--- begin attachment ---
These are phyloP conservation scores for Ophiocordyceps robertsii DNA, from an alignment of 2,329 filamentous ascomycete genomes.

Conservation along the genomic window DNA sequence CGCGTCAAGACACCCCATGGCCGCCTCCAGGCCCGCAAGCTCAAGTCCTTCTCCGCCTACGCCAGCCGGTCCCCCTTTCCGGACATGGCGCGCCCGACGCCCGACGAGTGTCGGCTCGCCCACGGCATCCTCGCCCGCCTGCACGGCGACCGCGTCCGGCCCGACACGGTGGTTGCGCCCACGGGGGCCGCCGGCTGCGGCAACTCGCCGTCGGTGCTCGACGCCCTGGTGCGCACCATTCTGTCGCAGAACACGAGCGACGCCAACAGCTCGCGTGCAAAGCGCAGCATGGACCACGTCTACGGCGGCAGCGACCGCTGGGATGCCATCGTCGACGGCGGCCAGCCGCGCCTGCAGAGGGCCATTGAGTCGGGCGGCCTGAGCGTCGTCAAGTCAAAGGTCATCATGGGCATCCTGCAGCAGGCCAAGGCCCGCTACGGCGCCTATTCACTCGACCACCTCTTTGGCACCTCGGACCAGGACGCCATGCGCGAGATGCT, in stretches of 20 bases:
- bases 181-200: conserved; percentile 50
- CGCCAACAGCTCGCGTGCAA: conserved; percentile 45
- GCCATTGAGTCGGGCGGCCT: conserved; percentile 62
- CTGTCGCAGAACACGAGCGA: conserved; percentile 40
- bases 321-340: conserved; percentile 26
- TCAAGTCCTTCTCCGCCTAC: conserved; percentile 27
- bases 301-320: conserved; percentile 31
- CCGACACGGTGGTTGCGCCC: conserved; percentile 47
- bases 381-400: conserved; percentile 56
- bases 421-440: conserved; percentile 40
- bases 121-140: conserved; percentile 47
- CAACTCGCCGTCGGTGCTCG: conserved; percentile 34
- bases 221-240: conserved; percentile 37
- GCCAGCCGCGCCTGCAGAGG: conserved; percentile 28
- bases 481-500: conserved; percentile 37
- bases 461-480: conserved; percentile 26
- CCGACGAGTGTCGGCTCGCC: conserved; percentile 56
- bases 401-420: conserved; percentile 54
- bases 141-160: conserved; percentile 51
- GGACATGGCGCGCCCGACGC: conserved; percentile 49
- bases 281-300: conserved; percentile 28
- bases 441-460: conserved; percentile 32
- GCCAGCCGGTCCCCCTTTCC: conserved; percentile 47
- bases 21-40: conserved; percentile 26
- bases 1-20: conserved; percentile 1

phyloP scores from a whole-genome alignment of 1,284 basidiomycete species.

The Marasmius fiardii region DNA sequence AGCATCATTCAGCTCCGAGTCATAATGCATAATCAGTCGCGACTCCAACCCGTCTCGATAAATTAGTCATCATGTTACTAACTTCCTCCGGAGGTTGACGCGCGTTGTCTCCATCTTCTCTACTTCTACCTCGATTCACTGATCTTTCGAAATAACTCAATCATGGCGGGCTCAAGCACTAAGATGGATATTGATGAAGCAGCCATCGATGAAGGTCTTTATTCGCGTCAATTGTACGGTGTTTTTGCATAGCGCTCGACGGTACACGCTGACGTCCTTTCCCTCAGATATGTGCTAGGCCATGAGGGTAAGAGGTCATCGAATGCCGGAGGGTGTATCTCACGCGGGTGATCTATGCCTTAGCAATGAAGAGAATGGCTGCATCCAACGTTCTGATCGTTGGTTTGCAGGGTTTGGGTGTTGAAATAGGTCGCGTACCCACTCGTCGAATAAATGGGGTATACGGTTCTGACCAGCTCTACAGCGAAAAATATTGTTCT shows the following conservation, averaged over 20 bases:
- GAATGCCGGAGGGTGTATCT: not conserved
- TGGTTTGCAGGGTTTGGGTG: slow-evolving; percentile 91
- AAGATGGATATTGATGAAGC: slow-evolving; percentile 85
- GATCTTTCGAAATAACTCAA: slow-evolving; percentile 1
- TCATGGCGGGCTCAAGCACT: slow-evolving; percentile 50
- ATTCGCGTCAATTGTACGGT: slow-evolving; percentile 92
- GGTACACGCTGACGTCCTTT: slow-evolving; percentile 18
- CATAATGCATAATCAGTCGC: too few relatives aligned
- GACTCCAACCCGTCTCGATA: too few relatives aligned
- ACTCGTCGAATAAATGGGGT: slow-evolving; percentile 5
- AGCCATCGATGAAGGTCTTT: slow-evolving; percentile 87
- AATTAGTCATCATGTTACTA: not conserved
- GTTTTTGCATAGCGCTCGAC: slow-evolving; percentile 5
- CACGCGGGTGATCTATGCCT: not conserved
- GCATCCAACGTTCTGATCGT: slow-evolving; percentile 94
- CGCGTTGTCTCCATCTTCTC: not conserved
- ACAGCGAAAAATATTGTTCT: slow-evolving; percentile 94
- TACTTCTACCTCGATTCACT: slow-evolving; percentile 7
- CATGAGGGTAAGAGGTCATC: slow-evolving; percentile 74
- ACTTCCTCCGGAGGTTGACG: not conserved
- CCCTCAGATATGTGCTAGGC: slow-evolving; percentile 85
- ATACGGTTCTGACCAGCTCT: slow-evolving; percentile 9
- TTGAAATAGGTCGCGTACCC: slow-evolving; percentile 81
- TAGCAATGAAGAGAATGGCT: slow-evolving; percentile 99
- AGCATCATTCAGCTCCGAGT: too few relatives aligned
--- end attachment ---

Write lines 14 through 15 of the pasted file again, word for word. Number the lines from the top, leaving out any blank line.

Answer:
- CAACTCGCCGTCGGTGCTCG: conserved; percentile 34
- bases 221-240: conserved; percentile 37